Iconic bridges, country lanes and panoramic views all unfold slowly in front of your eyes. This is the joy of cycling along the Shimanami Kaido cycling trail. A 70km journey that crosses six islands and connects the Japanese mainland to its fourth biggest island, Shikoku. This has become a mecca for cyclists and still caters for everyone – whether you are a serious rider racing against the clock, or someone looking for a fun day out.
“The cycle route? Turn right at the traffic lights and stay on the blue line, have fun!” explained the taxi driver waiting for potential fares while a sea of cyclists disembarked at the ferry terminal.
The boat had just unloaded another set of eager cyclists at Mukaishima Island just across the water from Onomichi – the start of the Shimanami Kaido.
In the bright sunshine in front of the terminal, a diverse mix of cyclists glanced at maps and went through their final preparations as they readied themselves for the ride ahead. The passionate cycling devotees sat gleaming in the latest garments and equipment on perfectly calibrated racing bikes. Others stood chatting with friends on their rugged rentals, ready for a relaxing day of sightseeing.
We were among the rugged rentals. It was a surprisingly swift turn around from stepping into the bike rental center in Onomichi, to cycling off along the designated route. Bikes were chosen, forms were filled, and explanations were given in snippets of English – all within a few minutes. It was like clockwork.
The returns system was more evidence that everything was engineered to lessen the burden on the riders. Rental bikes could be returned to the original rental shop, or dropped off at selected terminals on route. Good to know in case things get sore and a bus or ferry becomes too good to ignore. They also provide emergency numbers to call for punctures or any other eventuality.
For more advanced cyclists looking for high quality rental bikes, the Taiwanese bike maker Giant has its own rental system with shops at each end of the route. The Giant shop in Onomichi can be found inside the chic U2 building on the waterfront. For travelers who want to enjoy a high-end Shimanami experience, an overnight stay at Hotel Cycle in the same U2 building is highly recommended. The hotel was designed specifically with cyclists in mind and all rooms come with dedicated wall space for bikes.
The best thing about the Shimanami Kaido? It accommodates everyone, and people can cycle the route in whatever way suits them. For serious riders, it is the perfect distance to test endurance and feel the satisfaction of crossing the Inland Sea to Shikoku in one day. There is also a recommended advanced route on the English map for those who want to push that little bit harder. Some stretches of road are labeled with the motivational warning, “steep hills, you can do it!”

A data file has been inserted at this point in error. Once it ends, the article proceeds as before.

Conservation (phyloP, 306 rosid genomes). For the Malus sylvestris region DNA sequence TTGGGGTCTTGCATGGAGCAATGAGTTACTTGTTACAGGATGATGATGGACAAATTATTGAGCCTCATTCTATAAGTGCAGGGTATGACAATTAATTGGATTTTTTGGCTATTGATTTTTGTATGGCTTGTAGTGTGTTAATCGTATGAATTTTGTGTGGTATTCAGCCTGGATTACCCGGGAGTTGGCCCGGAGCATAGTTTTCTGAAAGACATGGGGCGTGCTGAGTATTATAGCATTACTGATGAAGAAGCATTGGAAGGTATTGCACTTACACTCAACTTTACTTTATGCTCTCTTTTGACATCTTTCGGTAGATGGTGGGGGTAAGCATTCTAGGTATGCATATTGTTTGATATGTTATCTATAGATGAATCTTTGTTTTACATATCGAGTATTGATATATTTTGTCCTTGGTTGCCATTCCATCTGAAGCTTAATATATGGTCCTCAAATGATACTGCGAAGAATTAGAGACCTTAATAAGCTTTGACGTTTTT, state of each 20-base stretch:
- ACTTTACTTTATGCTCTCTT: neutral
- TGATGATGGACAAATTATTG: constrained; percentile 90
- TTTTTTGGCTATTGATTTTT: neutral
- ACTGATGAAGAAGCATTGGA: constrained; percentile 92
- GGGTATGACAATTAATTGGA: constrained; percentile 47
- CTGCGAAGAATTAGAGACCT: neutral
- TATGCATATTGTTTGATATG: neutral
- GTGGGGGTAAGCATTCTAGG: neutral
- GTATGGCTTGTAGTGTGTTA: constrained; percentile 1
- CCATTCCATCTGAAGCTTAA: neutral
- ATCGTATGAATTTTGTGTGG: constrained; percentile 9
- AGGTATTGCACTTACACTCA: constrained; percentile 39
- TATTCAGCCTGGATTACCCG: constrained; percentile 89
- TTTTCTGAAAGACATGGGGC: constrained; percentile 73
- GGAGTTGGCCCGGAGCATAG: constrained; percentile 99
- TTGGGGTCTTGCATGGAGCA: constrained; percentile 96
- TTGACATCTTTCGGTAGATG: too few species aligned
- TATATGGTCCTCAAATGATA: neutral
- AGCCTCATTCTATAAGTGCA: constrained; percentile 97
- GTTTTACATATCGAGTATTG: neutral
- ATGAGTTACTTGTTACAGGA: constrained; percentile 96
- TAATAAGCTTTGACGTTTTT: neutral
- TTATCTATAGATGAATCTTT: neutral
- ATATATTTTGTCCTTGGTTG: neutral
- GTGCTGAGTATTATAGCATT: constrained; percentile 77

For people seeking a less testing journey, the route can be broken up into a two-day trip with an overnight stay on one of the six islands. If your itinerary will only allow for one day of cycling, and the thought of a 70km ride is too daunting to contemplate, a three to four hour ride will take you to Setoda Port, where a high-speed ferry will deliver you and your bike back to Onomichi.
The standard route guides you through small towns and vast stretches of coastline. The course was opened in 1999 and created with cyclists in mind. Most of the big climbs come before the major bridges, but these inclines have been carefully managed to be gentle on the legs. The bridges also have separate lanes and underpasses for cyclists, to keep you at a safe distance from fast moving traffic.
Thirst is not a problem on the Shimanami Kaido. In a country where you can find a vending machine on the summit of Mount Fuji, it’s no surprise that every few hundred meters one appears alongside the route. The cycling trail also passes local shops and restaurants, so you have ample opportunities to take a break and enjoy the local delicacies.
Each of the islands also boasts a number of worthwhile sightseeing spots. Kosanji Temple in Setoda attracts a lot of visitors, as does the Murakami Suigun Museum in Oshima Island, detailing the exploits of the famous band of Japanese privateers that once held influence over this part of Japan.
A slight detour into Omishima Island will also reveal a treasure trove of sights. For history buffs, the Oyamazumi Shrine has an astonishing collection of armors and swords on display once owned by legendary historical figures.
As with everything about the Shimanami Kaido, you are free to do and see as much, or as little as you want. The only thing that might dictate terms is tired legs.
Shimanami Kaido Cycling Route
The Shimanami Kaido connects Onomichi City in Hiroshima Prefecture to Imabari City in Ehime Prefecture on Shikoku Island.
This article was based on a journey that started in Onomichi, but people also choose to start in Imabari and cycle north towards Onomichi.
Address： Shimanami Kaido. The following islands are connected by the Shimanami Kaido: Mukaishima Island, Innoshima Island, Ikuchijima Island, Omishima Island, Hakatajima Island, and Oshima Island.
For information about standard rentals please refer to the following website:
For information on high-end Giant bicycle rentals and Hotel Cycle, please check this website:
Words and Photography by Tom Miyagawa Coulton
> A guided tour, including teatime, where you can see the former “Koshien Hotel” – “Frank Lloyd Wright type” architecture by Arata Endo. / Koshien Hall at Mukogawa Women’s University (Nishinomiya-shi, Hyogo)
> Experience the ancient way of salt making on Kamikamagari-jima Island on the Tobishima Kaido in Aki-nada! / Kamagari Ancient Salt Making Remains Restoration Pavilion & “Amabito-no-Moshio” (Kure-shi, Hiroshima)
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